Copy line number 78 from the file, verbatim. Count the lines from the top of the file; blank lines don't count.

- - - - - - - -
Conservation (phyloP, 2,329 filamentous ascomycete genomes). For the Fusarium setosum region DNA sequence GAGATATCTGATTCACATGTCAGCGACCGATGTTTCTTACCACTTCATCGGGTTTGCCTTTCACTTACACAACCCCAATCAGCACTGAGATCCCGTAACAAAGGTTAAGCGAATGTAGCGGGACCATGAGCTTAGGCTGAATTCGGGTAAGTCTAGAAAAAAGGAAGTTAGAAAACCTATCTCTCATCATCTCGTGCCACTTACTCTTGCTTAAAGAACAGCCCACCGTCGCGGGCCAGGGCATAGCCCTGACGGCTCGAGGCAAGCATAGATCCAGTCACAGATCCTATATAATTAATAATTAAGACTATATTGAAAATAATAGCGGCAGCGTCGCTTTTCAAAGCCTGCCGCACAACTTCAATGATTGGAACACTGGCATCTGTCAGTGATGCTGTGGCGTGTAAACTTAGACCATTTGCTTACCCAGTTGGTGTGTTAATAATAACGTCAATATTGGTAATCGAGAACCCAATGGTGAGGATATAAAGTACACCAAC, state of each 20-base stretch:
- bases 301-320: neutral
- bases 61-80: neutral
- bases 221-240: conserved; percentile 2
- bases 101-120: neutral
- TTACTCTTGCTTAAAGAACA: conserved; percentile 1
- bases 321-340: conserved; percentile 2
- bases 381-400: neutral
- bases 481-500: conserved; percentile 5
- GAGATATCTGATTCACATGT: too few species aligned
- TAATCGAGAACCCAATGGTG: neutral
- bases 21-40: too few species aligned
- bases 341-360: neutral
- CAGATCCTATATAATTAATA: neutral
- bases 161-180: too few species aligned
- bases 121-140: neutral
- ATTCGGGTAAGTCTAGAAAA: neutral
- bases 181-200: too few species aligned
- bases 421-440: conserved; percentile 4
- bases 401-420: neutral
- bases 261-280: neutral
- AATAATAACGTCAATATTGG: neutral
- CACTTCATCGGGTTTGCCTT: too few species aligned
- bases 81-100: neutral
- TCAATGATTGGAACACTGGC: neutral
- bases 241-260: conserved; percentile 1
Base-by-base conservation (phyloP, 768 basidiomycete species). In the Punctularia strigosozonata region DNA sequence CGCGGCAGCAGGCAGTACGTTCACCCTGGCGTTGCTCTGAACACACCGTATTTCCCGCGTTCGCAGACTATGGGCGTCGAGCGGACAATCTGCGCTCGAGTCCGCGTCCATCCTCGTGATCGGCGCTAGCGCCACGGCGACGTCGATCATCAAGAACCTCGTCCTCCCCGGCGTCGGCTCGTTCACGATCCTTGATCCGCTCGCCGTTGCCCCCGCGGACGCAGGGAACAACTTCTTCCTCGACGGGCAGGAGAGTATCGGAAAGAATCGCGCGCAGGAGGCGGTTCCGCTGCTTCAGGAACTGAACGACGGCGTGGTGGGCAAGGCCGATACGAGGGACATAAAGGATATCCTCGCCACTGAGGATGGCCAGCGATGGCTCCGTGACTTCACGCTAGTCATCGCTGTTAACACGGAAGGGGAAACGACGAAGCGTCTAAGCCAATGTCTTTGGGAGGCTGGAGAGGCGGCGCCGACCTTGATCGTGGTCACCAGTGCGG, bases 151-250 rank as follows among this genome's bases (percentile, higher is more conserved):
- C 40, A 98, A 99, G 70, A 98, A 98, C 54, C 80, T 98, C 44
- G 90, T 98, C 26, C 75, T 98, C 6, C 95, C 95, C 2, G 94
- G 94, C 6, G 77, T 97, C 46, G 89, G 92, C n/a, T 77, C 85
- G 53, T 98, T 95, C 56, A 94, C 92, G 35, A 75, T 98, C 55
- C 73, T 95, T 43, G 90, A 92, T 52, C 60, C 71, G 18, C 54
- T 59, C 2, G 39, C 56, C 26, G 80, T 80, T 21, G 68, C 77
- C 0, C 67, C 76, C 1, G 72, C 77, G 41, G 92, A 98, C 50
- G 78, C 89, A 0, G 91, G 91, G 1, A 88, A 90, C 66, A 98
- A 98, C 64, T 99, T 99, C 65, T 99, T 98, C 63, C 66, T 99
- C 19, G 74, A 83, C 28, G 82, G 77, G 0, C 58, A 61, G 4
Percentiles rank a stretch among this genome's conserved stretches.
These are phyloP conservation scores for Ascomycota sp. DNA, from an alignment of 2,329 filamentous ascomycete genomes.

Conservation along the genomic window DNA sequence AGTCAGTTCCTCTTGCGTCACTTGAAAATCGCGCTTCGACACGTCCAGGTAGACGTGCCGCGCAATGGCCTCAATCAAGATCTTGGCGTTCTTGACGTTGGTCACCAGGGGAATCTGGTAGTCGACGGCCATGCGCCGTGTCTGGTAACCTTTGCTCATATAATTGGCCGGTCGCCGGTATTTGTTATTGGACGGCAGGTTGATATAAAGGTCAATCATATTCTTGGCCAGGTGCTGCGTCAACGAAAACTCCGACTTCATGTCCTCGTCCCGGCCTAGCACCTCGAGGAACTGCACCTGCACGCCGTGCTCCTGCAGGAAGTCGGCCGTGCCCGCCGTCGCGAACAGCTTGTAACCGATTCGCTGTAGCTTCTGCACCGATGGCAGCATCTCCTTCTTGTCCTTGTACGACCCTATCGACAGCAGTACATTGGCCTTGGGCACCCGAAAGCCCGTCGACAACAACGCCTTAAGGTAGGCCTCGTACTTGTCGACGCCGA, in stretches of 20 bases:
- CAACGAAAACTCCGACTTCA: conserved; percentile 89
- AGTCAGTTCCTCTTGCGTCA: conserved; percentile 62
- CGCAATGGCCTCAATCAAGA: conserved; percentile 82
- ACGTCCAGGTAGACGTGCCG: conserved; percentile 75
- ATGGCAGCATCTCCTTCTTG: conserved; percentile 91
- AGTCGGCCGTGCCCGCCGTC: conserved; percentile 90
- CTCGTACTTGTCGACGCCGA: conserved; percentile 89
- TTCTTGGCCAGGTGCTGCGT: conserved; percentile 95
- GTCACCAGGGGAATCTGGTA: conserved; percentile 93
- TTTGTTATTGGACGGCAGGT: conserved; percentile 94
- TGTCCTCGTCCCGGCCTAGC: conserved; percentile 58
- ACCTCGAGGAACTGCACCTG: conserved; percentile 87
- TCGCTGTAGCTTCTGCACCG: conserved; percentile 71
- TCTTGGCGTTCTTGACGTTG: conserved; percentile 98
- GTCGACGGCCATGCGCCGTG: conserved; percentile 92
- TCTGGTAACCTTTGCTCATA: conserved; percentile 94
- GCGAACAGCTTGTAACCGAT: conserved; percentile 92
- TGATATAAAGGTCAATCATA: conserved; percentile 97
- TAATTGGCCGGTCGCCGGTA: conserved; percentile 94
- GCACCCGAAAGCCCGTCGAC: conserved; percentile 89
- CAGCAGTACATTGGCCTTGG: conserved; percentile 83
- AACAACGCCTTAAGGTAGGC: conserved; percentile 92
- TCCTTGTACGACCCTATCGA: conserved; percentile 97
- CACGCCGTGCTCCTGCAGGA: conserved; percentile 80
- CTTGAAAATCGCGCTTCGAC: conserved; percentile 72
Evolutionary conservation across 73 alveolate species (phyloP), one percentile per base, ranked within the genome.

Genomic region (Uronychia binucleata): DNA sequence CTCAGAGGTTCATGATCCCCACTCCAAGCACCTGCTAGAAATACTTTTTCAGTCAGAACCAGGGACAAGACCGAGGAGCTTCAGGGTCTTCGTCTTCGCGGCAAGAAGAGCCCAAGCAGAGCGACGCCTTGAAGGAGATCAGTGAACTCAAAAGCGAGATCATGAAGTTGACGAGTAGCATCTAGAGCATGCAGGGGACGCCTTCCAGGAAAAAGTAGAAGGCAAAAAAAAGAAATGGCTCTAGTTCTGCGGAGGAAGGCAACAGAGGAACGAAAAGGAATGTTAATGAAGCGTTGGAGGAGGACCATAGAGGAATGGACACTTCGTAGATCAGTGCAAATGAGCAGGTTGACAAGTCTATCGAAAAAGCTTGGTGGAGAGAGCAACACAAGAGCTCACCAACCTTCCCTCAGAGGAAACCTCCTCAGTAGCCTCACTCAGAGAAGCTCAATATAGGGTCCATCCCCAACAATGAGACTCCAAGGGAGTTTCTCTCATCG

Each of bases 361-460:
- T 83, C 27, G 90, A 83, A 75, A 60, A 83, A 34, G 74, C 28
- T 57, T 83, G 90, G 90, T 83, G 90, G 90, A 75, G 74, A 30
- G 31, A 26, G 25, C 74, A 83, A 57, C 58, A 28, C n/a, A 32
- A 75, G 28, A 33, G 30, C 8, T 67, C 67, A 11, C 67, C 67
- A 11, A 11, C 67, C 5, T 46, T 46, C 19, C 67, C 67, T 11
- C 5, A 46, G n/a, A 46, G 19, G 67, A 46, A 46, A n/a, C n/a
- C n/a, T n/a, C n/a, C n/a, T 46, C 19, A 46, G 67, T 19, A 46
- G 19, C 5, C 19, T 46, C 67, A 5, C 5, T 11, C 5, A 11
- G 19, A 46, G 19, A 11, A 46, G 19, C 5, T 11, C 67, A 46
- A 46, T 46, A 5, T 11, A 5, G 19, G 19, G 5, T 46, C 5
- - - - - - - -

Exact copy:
- A 46, T 46, A 5, T 11, A 5, G 19, G 19, G 5, T 46, C 5